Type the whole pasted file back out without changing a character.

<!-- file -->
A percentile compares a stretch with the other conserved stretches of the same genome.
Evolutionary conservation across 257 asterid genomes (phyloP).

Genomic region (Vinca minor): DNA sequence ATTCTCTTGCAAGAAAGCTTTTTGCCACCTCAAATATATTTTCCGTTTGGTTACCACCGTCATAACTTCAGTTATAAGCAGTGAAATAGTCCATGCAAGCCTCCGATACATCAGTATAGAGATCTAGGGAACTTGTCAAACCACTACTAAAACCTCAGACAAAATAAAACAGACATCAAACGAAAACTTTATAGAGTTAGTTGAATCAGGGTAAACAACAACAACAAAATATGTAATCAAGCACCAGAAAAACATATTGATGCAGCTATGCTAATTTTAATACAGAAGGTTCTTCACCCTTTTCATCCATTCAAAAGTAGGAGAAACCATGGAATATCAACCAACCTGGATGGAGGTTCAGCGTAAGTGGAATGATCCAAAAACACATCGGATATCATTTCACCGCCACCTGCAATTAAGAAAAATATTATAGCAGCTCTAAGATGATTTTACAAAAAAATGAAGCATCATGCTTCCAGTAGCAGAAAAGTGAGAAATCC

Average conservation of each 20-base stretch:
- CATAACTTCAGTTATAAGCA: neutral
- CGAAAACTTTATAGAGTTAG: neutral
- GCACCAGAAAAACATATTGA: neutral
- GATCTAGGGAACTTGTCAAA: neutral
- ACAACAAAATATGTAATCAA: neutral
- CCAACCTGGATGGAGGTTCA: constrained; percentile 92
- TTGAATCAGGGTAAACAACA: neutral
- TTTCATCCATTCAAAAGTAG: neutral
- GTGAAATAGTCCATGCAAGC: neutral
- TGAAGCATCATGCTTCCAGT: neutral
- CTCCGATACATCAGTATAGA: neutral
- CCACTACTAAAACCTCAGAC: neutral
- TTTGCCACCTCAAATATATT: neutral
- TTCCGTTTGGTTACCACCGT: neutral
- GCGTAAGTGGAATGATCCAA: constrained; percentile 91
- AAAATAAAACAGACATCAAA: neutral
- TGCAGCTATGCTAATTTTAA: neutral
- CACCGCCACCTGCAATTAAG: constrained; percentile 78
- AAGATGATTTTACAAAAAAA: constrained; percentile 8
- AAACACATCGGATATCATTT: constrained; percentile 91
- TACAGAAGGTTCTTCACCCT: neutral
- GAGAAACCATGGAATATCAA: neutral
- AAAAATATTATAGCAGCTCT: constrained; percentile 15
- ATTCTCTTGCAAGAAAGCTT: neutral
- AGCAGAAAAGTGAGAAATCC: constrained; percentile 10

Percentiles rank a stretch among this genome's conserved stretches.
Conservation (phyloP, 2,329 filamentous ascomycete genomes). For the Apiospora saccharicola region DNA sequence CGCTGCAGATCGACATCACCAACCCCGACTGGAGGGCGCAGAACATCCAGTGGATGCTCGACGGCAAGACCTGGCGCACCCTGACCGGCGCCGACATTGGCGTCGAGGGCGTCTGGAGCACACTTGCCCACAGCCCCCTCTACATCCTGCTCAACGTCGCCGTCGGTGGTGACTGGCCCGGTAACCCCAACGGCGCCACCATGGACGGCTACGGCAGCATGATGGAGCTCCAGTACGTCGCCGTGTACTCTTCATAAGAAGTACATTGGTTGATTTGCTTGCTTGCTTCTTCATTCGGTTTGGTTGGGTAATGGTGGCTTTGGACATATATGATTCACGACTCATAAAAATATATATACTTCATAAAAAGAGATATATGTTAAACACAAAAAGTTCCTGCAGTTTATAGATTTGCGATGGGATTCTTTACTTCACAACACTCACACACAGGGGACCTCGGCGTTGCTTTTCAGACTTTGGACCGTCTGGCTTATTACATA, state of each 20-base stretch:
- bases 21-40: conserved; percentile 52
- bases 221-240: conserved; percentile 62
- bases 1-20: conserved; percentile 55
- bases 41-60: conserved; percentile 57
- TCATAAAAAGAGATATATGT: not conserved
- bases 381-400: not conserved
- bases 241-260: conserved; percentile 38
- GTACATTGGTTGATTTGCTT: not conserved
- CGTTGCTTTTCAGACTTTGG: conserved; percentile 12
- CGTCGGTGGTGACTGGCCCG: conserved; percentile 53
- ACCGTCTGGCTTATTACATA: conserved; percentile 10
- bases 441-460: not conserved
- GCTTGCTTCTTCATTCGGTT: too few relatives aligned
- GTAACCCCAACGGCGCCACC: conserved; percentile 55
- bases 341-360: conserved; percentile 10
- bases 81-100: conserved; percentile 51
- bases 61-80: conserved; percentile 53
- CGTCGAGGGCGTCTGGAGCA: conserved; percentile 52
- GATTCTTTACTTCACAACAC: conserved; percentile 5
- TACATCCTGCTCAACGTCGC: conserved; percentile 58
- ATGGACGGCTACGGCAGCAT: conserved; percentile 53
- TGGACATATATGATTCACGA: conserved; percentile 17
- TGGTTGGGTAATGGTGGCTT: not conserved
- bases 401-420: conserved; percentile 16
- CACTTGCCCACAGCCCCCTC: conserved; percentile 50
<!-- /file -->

A percentile compares a stretch with the other conserved stretches of the same genome.
Evolutionary conservation across 257 asterid genomes (phyloP).

Genomic region (Vinca minor): DNA sequence ATTCTCTTGCAAGAAAGCTTTTTGCCACCTCAAATATATTTTCCGTTTGGTTACCACCGTCATAACTTCAGTTATAAGCAGTGAAATAGTCCATGCAAGCCTCCGATACATCAGTATAGAGATCTAGGGAACTTGTCAAACCACTACTAAAACCTCAGACAAAATAAAACAGACATCAAACGAAAACTTTATAGAGTTAGTTGAATCAGGGTAAACAACAACAACAAAATATGTAATCAAGCACCAGAAAAACATATTGATGCAGCTATGCTAATTTTAATACAGAAGGTTCTTCACCCTTTTCATCCATTCAAAAGTAGGAGAAACCATGGAATATCAACCAACCTGGATGGAGGTTCAGCGTAAGTGGAATGATCCAAAAACACATCGGATATCATTTCACCGCCACCTGCAATTAAGAAAAATATTATAGCAGCTCTAAGATGATTTTACAAAAAAATGAAGCATCATGCTTCCAGTAGCAGAAAAGTGAGAAATCC

Average conservation of each 20-base stretch:
- CATAACTTCAGTTATAAGCA: neutral
- CGAAAACTTTATAGAGTTAG: neutral
- GCACCAGAAAAACATATTGA: neutral
- GATCTAGGGAACTTGTCAAA: neutral
- ACAACAAAATATGTAATCAA: neutral
- CCAACCTGGATGGAGGTTCA: constrained; percentile 92
- TTGAATCAGGGTAAACAACA: neutral
- TTTCATCCATTCAAAAGTAG: neutral
- GTGAAATAGTCCATGCAAGC: neutral
- TGAAGCATCATGCTTCCAGT: neutral
- CTCCGATACATCAGTATAGA: neutral
- CCACTACTAAAACCTCAGAC: neutral
- TTTGCCACCTCAAATATATT: neutral
- TTCCGTTTGGTTACCACCGT: neutral
- GCGTAAGTGGAATGATCCAA: constrained; percentile 91
- AAAATAAAACAGACATCAAA: neutral
- TGCAGCTATGCTAATTTTAA: neutral
- CACCGCCACCTGCAATTAAG: constrained; percentile 78
- AAGATGATTTTACAAAAAAA: constrained; percentile 8
- AAACACATCGGATATCATTT: constrained; percentile 91
- TACAGAAGGTTCTTCACCCT: neutral
- GAGAAACCATGGAATATCAA: neutral
- AAAAATATTATAGCAGCTCT: constrained; percentile 15
- ATTCTCTTGCAAGAAAGCTT: neutral
- AGCAGAAAAGTGAGAAATCC: constrained; percentile 10

Percentiles rank a stretch among this genome's conserved stretches.
Conservation (phyloP, 2,329 filamentous ascomycete genomes). For the Apiospora saccharicola region DNA sequence CGCTGCAGATCGACATCACCAACCCCGACTGGAGGGCGCAGAACATCCAGTGGATGCTCGACGGCAAGACCTGGCGCACCCTGACCGGCGCCGACATTGGCGTCGAGGGCGTCTGGAGCACACTTGCCCACAGCCCCCTCTACATCCTGCTCAACGTCGCCGTCGGTGGTGACTGGCCCGGTAACCCCAACGGCGCCACCATGGACGGCTACGGCAGCATGATGGAGCTCCAGTACGTCGCCGTGTACTCTTCATAAGAAGTACATTGGTTGATTTGCTTGCTTGCTTCTTCATTCGGTTTGGTTGGGTAATGGTGGCTTTGGACATATATGATTCACGACTCATAAAAATATATATACTTCATAAAAAGAGATATATGTTAAACACAAAAAGTTCCTGCAGTTTATAGATTTGCGATGGGATTCTTTACTTCACAACACTCACACACAGGGGACCTCGGCGTTGCTTTTCAGACTTTGGACCGTCTGGCTTATTACATA, state of each 20-base stretch:
- bases 21-40: conserved; percentile 52
- bases 221-240: conserved; percentile 62
- bases 1-20: conserved; percentile 55
- bases 41-60: conserved; percentile 57
- TCATAAAAAGAGATATATGT: not conserved
- bases 381-400: not conserved
- bases 241-260: conserved; percentile 38
- GTACATTGGTTGATTTGCTT: not conserved
- CGTTGCTTTTCAGACTTTGG: conserved; percentile 12
- CGTCGGTGGTGACTGGCCCG: conserved; percentile 53
- ACCGTCTGGCTTATTACATA: conserved; percentile 10
- bases 441-460: not conserved
- GCTTGCTTCTTCATTCGGTT: too few relatives aligned
- GTAACCCCAACGGCGCCACC: conserved; percentile 55
- bases 341-360: conserved; percentile 10
- bases 81-100: conserved; percentile 51
- bases 61-80: conserved; percentile 53
- CGTCGAGGGCGTCTGGAGCA: conserved; percentile 52
- GATTCTTTACTTCACAACAC: conserved; percentile 5
- TACATCCTGCTCAACGTCGC: conserved; percentile 58
- ATGGACGGCTACGGCAGCAT: conserved; percentile 53
- TGGACATATATGATTCACGA: conserved; percentile 17
- TGGTTGGGTAATGGTGGCTT: not conserved
- bases 401-420: conserved; percentile 16
- CACTTGCCCACAGCCCCCTC: conserved; percentile 50